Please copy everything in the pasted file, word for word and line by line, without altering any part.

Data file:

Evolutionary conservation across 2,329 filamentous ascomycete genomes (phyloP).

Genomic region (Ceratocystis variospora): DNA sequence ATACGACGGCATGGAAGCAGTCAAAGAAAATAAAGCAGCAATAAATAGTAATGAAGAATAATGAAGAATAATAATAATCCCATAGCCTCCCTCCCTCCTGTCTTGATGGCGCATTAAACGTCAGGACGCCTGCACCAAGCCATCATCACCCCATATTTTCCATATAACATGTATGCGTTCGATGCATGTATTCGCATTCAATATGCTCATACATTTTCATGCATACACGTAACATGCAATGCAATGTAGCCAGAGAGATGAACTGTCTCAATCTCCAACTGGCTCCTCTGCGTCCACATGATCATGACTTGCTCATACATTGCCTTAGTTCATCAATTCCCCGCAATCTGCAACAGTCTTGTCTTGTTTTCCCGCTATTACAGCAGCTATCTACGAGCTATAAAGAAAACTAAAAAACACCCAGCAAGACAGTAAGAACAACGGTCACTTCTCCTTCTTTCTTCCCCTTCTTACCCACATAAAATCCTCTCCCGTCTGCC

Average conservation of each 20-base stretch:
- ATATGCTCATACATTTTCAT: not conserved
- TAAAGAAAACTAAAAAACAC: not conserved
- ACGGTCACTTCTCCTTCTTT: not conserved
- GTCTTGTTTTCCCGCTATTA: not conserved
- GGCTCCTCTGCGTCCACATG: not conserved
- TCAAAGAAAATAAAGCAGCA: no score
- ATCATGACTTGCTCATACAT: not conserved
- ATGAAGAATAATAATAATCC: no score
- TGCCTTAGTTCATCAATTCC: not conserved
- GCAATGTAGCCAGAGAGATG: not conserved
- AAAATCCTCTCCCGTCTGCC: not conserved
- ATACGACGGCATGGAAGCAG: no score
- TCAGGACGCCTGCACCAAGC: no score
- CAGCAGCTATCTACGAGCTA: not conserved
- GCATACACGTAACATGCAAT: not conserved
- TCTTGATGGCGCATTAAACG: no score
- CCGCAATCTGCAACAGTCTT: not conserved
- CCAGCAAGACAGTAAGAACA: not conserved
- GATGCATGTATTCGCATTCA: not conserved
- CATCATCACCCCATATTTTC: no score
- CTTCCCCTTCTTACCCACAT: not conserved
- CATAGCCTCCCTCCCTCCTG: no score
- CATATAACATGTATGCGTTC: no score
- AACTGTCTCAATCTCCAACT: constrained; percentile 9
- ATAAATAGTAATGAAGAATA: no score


Evolutionary conservation across 2,329 filamentous ascomycete genomes (phyloP).

Genomic region (Ceratocystis variospora): DNA sequence ATACGACGGCATGGAAGCAGTCAAAGAAAATAAAGCAGCAATAAATAGTAATGAAGAATAATGAAGAATAATAATAATCCCATAGCCTCCCTCCCTCCTGTCTTGATGGCGCATTAAACGTCAGGACGCCTGCACCAAGCCATCATCACCCCATATTTTCCATATAACATGTATGCGTTCGATGCATGTATTCGCATTCAATATGCTCATACATTTTCATGCATACACGTAACATGCAATGCAATGTAGCCAGAGAGATGAACTGTCTCAATCTCCAACTGGCTCCTCTGCGTCCACATGATCATGACTTGCTCATACATTGCCTTAGTTCATCAATTCCCCGCAATCTGCAACAGTCTTGTCTTGTTTTCCCGCTATTACAGCAGCTATCTACGAGCTATAAAGAAAACTAAAAAACACCCAGCAAGACAGTAAGAACAACGGTCACTTCTCCTTCTTTCTTCCCCTTCTTACCCACATAAAATCCTCTCCCGTCTGCC

Average conservation of each 20-base stretch:
- ATATGCTCATACATTTTCAT: not conserved
- TAAAGAAAACTAAAAAACAC: not conserved
- ACGGTCACTTCTCCTTCTTT: not conserved
- GTCTTGTTTTCCCGCTATTA: not conserved
- GGCTCCTCTGCGTCCACATG: not conserved
- TCAAAGAAAATAAAGCAGCA: no score
- ATCATGACTTGCTCATACAT: not conserved
- ATGAAGAATAATAATAATCC: no score
- TGCCTTAGTTCATCAATTCC: not conserved
- GCAATGTAGCCAGAGAGATG: not conserved
- AAAATCCTCTCCCGTCTGCC: not conserved
- ATACGACGGCATGGAAGCAG: no score
- TCAGGACGCCTGCACCAAGC: no score
- CAGCAGCTATCTACGAGCTA: not conserved
- GCATACACGTAACATGCAAT: not conserved
- TCTTGATGGCGCATTAAACG: no score
- CCGCAATCTGCAACAGTCTT: not conserved
- CCAGCAAGACAGTAAGAACA: not conserved
- GATGCATGTATTCGCATTCA: not conserved
- CATCATCACCCCATATTTTC: no score
- CTTCCCCTTCTTACCCACAT: not conserved
- CATAGCCTCCCTCCCTCCTG: no score
- CATATAACATGTATGCGTTC: no score
- AACTGTCTCAATCTCCAACT: constrained; percentile 9
- ATAAATAGTAATGAAGAATA: no score